Making Art in Wild Places

Music student Ryan Zubieta listened to the sounds around him — water running over stones, branches clicking together, wind rattling the canopy — then recorded and edited them, finally converting them into a haunting piece of music that, he says, “retains the organic quality” of the original woodland sounds.


May 19, 2016

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Photo: Oregon Department of Fish and Wildlife

LAST SPRING, students studying music, video, theater and visual arts took a walk in the woods. When they came out, their creative spirits were infused with the sounds, textures, shapes and colors of the Hopkins Demonstration Forest.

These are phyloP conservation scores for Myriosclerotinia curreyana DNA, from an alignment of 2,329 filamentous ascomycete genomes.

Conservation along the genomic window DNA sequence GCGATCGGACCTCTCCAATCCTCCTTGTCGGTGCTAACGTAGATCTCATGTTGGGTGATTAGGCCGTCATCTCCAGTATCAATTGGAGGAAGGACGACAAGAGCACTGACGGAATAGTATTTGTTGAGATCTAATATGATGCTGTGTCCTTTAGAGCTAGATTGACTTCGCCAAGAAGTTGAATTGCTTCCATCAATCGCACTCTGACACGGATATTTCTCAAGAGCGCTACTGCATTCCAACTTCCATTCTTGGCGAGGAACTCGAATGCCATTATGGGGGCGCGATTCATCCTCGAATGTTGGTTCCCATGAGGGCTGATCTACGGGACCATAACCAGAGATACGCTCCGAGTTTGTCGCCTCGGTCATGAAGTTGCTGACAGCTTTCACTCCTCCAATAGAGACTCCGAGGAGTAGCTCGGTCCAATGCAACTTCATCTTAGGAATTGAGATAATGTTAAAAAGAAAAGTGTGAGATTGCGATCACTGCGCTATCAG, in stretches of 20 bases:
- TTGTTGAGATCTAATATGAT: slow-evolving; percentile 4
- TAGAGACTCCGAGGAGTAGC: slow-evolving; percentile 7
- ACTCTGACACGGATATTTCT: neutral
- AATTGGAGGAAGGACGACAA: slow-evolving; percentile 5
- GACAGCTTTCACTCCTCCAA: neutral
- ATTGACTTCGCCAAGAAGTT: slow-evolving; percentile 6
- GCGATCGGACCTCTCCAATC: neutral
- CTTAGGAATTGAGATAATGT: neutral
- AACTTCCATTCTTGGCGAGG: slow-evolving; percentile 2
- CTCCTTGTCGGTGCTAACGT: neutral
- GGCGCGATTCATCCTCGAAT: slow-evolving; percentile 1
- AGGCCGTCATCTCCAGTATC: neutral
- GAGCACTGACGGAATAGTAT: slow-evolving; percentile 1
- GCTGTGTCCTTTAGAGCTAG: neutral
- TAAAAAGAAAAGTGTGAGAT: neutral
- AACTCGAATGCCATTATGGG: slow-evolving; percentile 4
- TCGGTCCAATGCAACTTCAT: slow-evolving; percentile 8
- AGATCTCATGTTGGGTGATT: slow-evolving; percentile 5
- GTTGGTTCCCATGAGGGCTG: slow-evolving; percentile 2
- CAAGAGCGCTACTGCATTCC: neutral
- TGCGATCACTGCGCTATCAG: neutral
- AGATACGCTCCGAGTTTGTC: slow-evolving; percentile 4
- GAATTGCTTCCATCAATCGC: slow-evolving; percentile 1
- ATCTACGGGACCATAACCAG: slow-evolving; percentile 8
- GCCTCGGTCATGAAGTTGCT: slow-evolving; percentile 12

Music student Ryan Zubieta listened to the sounds around him — water running over stones, branches clicking together, wind rattling the canopy — then recorded and edited them, finally converting them into a haunting piece of music that, he says, “retains the organic quality” of the original woodland sounds.

“Student projects involved not only sound capture but also acting and directing, video documentation, drawing and sculpture,” says Charles Robinson, a faculty member in the College of Liberal Arts.

The interdisciplinary “Creative Forest Project” of the School of Arts & Communication was recast this year as the “Creative Coast Project.” In April and May, students ventured to Cape Perpetua, where faculty members led workshops and then set the students loose in groups to create writings, films, music and plays.  The partnership also includes the National Park Service team at Cape Perpetua, Oregon Sea Grant and OSU Extension.

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CATEGORIES: Healthy People Marine Studies Initiative